Put on gloves, then quickly pop the coupler on the shaft.  Have someone on the outside with a block of wood and a small hammer to tap it in place.  You’ll just watch through the set screw holes until the dimples in the shaft line up with the holes.  You shouldn’t need to tap very hard. Just little taps.  You may not even need to do that, but I had to this time.

 

10: Line up the sharpie marks from step 1 and replace the coupling bolts.  Put in the 2 set bolts and be sure they drop into the dimples, but don’t tighten them up fully, just trying to be sure the shaft doesn’t slide in or out. Use a thread locker, make sure the lock washers are present and tighten the 4 coupling bolts alternating side to side a little at a time until they’re finally all very tight.  (Could check the torque specs if you’re that kind of person).  Then tighten up the 2 Set bolts (again with thread locker) and finally add stainless locking wire for security, be sure to tuck in the ends so you don’t scratch yourself in the future.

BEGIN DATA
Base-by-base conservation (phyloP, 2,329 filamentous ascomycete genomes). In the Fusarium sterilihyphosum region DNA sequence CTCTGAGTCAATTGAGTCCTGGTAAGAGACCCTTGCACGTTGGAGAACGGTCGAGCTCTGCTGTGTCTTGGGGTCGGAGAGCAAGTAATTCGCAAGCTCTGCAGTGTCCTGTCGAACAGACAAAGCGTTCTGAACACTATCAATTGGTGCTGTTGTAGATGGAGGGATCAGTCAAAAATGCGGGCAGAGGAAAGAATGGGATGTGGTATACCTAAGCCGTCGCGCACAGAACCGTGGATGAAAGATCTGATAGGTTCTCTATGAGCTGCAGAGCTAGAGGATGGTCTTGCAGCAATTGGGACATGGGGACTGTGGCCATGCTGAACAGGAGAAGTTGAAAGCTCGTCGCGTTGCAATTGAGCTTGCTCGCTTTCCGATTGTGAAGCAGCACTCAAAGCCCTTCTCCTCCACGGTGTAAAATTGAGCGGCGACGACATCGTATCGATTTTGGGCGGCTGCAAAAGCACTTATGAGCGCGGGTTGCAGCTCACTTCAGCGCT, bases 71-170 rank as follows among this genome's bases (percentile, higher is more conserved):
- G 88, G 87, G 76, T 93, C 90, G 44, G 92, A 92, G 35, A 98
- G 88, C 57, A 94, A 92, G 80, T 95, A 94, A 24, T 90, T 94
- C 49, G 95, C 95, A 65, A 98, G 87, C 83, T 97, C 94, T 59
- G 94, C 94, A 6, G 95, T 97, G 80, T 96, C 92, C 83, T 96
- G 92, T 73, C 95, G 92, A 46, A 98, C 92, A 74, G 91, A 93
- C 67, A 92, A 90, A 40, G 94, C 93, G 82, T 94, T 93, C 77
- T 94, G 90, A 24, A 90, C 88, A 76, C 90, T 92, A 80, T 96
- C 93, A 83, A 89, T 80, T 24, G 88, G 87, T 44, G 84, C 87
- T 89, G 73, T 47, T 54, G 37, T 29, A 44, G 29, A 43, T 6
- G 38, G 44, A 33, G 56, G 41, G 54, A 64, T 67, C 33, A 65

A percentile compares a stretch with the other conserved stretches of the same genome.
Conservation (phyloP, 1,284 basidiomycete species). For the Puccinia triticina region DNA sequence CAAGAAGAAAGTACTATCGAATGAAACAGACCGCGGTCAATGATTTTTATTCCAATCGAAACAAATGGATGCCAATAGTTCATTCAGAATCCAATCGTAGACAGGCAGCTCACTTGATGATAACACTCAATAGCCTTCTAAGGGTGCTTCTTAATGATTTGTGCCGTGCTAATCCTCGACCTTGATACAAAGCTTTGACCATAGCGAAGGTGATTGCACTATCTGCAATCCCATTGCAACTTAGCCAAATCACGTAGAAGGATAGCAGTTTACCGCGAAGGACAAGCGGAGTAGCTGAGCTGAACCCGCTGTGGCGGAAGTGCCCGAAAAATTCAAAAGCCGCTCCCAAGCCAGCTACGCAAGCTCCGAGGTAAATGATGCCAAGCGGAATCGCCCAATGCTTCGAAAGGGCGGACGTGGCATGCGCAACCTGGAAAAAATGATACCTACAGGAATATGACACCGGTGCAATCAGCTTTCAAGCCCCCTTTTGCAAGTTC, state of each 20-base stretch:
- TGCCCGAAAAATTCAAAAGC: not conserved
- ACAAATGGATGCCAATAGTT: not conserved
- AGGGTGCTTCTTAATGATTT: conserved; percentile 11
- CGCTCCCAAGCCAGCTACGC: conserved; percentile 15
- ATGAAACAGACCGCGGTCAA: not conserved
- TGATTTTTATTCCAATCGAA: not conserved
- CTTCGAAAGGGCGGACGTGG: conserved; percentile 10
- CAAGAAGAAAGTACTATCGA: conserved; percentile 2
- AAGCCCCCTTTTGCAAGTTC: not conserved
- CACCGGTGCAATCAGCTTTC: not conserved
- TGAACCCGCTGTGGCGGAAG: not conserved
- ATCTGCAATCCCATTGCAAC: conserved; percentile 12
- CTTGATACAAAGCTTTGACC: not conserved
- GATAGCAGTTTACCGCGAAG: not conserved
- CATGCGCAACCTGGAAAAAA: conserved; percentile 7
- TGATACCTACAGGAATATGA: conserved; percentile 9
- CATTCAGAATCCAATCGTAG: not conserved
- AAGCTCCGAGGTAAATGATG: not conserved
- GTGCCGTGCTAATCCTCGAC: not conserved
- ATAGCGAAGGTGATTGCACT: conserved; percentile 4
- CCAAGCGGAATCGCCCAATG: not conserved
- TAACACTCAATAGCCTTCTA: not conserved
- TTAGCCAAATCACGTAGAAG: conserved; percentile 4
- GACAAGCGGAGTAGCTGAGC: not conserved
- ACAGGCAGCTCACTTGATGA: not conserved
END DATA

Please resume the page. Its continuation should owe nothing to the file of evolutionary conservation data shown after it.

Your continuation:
Break in Process for GFO packing:  Snug up the packing nut until the shaft doesn’t turn by hand, then back it off just a bit until you can turn the prop shaft again but with a fair amount of resistance.  That just helps set the packing material in the nut.  For GFO, we leave it a bit snug just so that it doesn’t drip at all at rest.  Running the engine in gear for a while, it’ll get warm at first but shouldn’t burn you and shouldn’t drip.  Then back it off till you just start to get an occasional little drip, then tighten just a hair until that stops completely, even when motoring.  Watch it/adjust it slightly for the next few hours of motoring.  It shouldn’t get hot or uncomfortably warm even when motoring for hours and really shouldn’t let in any water.  If so, back it off just a tiny fraction. 

 

-Jeff Hare

C355 #17 Solstice (Thanks Jon!)

image002.jpg

Jon Vez

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Feb 25, 2022, 7:13:44 PMFeb 25
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Nice write up Jeff! I can confirm that the stuffing box is B-A and I believe that they are on all 5 series boats…
If you replace the packing rings an easy way to seat them is to use a 3/4” piece of reinforced vinyl hose from HD/Lowes. About 2” in length and cut a slit vertically so you can slide it over the shaft. This will allow you to push each ring in evenly and snug.


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On Feb 25, 2022, at 6:13 PM, Jeff Hare <Cata...@thehares.com> wrote: